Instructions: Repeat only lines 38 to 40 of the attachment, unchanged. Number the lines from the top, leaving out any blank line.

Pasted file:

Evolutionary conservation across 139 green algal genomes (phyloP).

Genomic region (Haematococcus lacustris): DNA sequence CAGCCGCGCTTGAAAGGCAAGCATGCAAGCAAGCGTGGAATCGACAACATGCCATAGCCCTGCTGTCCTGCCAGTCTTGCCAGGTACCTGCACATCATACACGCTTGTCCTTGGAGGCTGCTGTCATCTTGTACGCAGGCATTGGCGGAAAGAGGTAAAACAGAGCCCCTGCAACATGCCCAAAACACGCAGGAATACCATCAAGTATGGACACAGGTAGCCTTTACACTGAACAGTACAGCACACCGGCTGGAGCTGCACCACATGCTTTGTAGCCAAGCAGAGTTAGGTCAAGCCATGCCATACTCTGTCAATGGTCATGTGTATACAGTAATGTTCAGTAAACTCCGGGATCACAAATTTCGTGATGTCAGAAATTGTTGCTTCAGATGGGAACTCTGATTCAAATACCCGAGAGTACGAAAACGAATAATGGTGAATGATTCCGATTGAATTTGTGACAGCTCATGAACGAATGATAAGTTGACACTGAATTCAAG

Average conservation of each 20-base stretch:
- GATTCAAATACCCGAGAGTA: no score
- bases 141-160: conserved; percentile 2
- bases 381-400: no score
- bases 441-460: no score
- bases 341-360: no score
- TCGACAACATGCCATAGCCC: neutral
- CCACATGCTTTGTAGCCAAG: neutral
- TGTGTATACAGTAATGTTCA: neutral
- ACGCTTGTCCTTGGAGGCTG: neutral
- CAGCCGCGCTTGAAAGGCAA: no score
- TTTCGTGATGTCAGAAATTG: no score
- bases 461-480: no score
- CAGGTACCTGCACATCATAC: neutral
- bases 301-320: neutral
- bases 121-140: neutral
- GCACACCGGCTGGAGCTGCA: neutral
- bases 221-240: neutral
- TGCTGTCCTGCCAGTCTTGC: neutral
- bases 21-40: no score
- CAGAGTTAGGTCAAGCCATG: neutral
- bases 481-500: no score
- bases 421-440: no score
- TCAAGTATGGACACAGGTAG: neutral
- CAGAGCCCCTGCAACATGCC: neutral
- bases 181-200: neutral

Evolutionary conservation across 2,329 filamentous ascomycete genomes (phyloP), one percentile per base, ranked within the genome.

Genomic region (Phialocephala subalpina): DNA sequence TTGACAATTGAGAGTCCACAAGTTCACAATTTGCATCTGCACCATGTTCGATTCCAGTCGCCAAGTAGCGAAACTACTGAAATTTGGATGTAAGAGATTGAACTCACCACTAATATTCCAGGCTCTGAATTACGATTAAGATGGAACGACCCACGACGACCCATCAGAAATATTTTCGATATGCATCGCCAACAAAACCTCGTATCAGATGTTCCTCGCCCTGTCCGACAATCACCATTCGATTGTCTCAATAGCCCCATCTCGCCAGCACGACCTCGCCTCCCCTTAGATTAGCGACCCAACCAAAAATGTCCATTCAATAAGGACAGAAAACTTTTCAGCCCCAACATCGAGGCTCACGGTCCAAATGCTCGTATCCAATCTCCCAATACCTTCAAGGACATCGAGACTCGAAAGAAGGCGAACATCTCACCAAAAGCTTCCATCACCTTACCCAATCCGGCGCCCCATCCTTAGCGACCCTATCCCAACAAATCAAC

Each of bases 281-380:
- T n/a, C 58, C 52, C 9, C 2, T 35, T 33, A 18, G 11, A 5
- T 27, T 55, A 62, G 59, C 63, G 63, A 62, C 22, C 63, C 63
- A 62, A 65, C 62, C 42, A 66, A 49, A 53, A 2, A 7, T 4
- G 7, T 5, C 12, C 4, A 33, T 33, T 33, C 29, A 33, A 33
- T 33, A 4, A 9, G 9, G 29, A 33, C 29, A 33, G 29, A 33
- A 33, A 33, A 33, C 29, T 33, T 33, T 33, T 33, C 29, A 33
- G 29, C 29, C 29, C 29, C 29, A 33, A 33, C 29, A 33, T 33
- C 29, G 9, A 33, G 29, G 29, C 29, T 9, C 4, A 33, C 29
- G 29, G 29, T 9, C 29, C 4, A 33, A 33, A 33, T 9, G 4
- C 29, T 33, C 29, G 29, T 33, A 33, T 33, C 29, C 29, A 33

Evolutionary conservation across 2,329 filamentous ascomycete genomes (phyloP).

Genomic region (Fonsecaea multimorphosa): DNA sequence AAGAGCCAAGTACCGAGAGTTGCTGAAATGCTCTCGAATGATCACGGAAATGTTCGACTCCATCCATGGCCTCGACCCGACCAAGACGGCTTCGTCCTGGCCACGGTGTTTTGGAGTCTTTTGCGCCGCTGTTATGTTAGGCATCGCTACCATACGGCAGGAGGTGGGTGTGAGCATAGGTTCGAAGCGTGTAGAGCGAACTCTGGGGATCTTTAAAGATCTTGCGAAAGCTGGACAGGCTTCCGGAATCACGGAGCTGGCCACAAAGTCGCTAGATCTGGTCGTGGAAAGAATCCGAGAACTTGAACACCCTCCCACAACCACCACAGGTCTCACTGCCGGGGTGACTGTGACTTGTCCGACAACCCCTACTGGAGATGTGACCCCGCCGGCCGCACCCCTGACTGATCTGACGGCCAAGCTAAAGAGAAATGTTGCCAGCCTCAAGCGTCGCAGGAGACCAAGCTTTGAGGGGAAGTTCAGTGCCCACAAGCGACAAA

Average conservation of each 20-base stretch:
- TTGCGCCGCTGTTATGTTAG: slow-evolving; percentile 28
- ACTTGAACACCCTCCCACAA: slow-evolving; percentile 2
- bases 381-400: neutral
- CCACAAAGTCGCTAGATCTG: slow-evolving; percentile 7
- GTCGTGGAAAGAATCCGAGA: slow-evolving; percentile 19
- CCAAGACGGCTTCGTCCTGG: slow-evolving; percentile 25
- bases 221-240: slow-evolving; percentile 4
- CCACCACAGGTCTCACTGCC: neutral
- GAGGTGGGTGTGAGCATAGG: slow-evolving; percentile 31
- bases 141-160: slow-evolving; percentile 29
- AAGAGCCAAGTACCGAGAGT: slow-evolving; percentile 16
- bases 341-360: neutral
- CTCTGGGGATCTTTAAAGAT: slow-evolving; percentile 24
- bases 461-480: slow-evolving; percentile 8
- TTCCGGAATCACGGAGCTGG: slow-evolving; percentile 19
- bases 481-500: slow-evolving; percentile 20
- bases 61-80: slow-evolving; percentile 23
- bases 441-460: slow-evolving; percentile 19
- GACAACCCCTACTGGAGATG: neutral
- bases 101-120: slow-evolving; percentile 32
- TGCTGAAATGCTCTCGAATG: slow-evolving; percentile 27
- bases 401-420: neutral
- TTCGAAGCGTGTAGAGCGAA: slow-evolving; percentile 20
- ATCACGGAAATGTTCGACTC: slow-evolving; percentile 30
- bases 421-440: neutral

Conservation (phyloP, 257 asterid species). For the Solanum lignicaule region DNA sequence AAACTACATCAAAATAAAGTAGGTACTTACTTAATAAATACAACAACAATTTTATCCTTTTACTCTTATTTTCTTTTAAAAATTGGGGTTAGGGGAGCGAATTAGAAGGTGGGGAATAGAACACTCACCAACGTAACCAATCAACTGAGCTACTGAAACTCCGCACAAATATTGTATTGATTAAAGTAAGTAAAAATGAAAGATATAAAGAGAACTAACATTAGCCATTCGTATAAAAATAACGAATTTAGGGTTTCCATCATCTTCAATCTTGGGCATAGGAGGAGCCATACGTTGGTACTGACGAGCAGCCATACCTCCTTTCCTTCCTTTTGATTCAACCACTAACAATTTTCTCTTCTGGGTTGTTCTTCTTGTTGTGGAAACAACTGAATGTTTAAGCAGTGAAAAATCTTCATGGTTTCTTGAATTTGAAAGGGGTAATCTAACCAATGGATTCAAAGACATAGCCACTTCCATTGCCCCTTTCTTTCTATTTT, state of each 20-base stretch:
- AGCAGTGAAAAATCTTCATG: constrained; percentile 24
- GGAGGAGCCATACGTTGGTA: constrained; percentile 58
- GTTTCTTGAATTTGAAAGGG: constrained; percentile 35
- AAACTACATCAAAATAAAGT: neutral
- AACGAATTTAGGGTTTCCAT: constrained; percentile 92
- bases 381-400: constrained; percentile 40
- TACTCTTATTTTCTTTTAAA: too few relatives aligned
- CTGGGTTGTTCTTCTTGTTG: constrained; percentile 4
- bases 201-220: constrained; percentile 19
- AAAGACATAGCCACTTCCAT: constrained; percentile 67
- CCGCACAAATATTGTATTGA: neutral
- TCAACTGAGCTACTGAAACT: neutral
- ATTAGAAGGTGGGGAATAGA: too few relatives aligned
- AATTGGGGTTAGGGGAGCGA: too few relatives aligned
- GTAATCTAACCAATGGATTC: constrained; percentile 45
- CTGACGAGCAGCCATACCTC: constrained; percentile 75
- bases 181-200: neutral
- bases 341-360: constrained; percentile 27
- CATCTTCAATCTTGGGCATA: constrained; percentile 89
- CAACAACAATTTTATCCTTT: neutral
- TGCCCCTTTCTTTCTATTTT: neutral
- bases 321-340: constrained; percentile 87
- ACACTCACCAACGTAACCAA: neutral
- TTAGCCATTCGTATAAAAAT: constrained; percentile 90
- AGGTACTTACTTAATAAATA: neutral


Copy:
- G 29, C 29, C 29, C 29, C 29, A 33, A 33, C 29, A 33, T 33
- C 29, G 9, A 33, G 29, G 29, C 29, T 9, C 4, A 33, C 29
- G 29, G 29, T 9, C 29, C 4, A 33, A 33, A 33, T 9, G 4